They live, though they have died



They live, though they have died


Eulogy published in The People





One newspaper cutting


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[Insertion] THE PEOPLE [/Insertion]
Everyday Cameos
[Insertion] 21 [Missing date] [/insertion]
They Live, Though They Have Died
He wrote me a little note saying how much he liked these articles of mine. Next day he was dead.
He was twenty-nine. He had lived but a day, had hardly begun to live, in fact…..and now he was dead.
For ten years he had borne pain and discomfort and agony, and throughout he had smiled and made others smile, and brought a little happiness to a world sadly in need of it.
He never moaned. He never grumbled. He never railed at the fate which had dealt him such a rotten hand in this card game we call life. Uncomplainingly, courageously, beautifully, he had lived, and quietly, quietly, he had died.
Did I say he was dead? He still lives on. In the hearts and the minds of those who knew him he lives on even now. [sic] on earth.
Someone smiles and I see Dave smiling; someone cracks a joke, and it is Dave’s joke; they play hot music and I see Dave grinning and swaying to the rhythm and the swing; I see a flash of white teeth, an eyebrow lift quizzically, hear a full-throated laugh, a popular tune being hummed, and I know Dave will never die in my mind nor in the hearts of the people with whom he came in contact.
For some day, ten, twenty years from now someone will do something. some little thing, and it will be Dave’s way of doing it, and Dave dead will be Dave alive, if not in self then in semblance.
And his words, his thoughts, his gestures, will travel round the world finding resting places in many, and even those who never knew him will carry something of him in their lives.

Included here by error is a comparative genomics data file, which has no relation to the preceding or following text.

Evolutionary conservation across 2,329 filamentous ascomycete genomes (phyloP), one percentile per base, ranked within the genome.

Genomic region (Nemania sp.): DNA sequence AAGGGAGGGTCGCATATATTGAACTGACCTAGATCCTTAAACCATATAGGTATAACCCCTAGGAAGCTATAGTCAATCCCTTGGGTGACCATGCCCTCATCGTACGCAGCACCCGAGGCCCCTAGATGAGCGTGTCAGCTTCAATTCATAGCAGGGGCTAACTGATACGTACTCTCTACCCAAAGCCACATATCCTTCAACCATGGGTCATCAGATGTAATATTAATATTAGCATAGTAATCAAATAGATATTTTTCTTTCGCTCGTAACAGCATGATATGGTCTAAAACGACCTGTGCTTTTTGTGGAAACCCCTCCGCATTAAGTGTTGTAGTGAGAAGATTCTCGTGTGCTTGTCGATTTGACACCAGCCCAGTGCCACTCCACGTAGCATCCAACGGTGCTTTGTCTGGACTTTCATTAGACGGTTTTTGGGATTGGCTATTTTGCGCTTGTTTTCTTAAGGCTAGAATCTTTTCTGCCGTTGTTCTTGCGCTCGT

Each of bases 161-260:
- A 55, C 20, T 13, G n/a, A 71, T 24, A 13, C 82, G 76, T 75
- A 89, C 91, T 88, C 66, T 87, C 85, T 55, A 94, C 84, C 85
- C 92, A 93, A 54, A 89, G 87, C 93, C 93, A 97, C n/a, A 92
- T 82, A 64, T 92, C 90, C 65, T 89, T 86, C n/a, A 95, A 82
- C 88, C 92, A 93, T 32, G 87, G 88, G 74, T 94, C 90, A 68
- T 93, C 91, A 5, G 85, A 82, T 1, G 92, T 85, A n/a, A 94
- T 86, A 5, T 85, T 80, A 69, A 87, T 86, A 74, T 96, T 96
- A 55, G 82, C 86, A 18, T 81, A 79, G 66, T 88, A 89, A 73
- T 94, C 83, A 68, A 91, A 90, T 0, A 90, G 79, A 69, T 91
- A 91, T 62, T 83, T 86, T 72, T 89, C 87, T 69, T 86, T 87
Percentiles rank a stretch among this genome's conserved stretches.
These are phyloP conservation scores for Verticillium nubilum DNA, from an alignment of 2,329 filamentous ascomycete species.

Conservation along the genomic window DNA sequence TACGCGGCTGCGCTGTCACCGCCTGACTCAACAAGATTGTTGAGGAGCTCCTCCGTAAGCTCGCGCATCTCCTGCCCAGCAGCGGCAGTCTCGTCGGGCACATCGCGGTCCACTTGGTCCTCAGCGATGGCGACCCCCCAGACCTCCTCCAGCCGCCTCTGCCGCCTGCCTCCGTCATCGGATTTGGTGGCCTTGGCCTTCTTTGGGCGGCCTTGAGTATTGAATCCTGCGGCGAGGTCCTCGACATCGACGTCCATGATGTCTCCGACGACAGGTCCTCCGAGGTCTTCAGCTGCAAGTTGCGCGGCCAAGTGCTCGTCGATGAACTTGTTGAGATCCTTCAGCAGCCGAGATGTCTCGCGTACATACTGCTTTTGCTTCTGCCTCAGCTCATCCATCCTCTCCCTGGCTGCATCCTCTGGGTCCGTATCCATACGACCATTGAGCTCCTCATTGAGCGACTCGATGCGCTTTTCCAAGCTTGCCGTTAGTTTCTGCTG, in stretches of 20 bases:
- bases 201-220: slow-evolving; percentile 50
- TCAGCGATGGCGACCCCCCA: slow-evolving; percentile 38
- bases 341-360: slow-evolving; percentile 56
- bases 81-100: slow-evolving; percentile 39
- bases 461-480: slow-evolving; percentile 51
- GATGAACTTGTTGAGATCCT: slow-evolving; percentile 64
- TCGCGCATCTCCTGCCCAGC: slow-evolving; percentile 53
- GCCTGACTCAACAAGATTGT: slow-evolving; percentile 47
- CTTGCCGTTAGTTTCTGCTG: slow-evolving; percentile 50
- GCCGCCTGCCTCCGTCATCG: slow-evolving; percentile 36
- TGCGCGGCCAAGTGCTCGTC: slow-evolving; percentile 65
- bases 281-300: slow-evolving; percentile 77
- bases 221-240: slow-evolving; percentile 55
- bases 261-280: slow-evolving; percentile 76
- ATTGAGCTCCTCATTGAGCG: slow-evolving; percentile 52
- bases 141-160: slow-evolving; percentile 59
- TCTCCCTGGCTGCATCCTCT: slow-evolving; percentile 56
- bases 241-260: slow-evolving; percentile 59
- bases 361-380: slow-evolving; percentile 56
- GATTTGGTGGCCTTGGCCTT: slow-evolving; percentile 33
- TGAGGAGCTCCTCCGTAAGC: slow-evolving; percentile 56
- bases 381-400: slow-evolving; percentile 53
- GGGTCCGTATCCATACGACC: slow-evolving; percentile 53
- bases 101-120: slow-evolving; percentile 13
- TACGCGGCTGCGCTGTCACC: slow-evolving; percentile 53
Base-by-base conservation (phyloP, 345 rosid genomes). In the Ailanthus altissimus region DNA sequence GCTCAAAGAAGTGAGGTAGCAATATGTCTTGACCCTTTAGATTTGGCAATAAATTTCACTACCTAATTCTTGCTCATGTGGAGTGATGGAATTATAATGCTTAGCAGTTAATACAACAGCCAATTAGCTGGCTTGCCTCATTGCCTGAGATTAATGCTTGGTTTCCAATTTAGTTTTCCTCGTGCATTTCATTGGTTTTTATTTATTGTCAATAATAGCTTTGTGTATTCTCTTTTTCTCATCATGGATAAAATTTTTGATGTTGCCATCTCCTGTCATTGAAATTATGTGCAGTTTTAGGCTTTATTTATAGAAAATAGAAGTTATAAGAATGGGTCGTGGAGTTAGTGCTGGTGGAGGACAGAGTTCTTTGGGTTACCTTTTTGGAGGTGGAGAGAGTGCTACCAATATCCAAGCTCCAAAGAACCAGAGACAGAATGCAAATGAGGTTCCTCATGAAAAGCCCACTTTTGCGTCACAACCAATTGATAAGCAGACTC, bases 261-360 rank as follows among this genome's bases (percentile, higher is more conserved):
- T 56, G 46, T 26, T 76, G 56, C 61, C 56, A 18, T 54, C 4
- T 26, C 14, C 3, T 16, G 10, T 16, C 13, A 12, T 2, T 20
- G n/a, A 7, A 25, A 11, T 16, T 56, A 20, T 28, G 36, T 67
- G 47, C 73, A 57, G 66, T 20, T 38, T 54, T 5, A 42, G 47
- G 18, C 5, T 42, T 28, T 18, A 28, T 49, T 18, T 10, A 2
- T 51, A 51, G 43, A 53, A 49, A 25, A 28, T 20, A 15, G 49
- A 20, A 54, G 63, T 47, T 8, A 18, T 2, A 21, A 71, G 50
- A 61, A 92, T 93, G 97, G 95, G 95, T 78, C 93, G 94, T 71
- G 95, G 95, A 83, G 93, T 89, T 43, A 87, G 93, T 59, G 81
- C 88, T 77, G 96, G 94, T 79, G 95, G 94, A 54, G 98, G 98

For the man dies, but mankind lives on; the poet perishes, but poetry continues to sing; the painter hangs his brushes for the last time, but portraits remain to attract the eye of the connoisseur; footsteps fade away on the long and never-ending road of time, but the road goes on and on….in heaven [italics] and [/italics] on earth he will find his immortality, and the young man of twenty-nine will not have lived in vain.
But some day, somehow, these things shall not be. Young men will not die before they have begun to live; wars will not bring suffering and despair and death to millions; epidemics will not stifle little babies in their cradles; poverty will not engulf the multitude.
Some day, somehow, it is all going to be very different, and everyone shall have a fair and reasonable chance of a fair and happy life.
And when that day comes the death of a young man will plunge millions into mourning and the whole world shall stand in silence if a babe dies.
And those who are alive and have strength must fight on until life becomes worth living not only for themselves but for everyone everywhere, until the Daves of this world do not any more, die before their time.
And this is a fight that is really worth while. And those who fight it will have unseen millions, living dead, fighting with them and spurring them on to grander, nobler deeds.



Ralph L Flinn, “They live, though they have died,” IBCC Digital Archive, accessed July 20, 2024,

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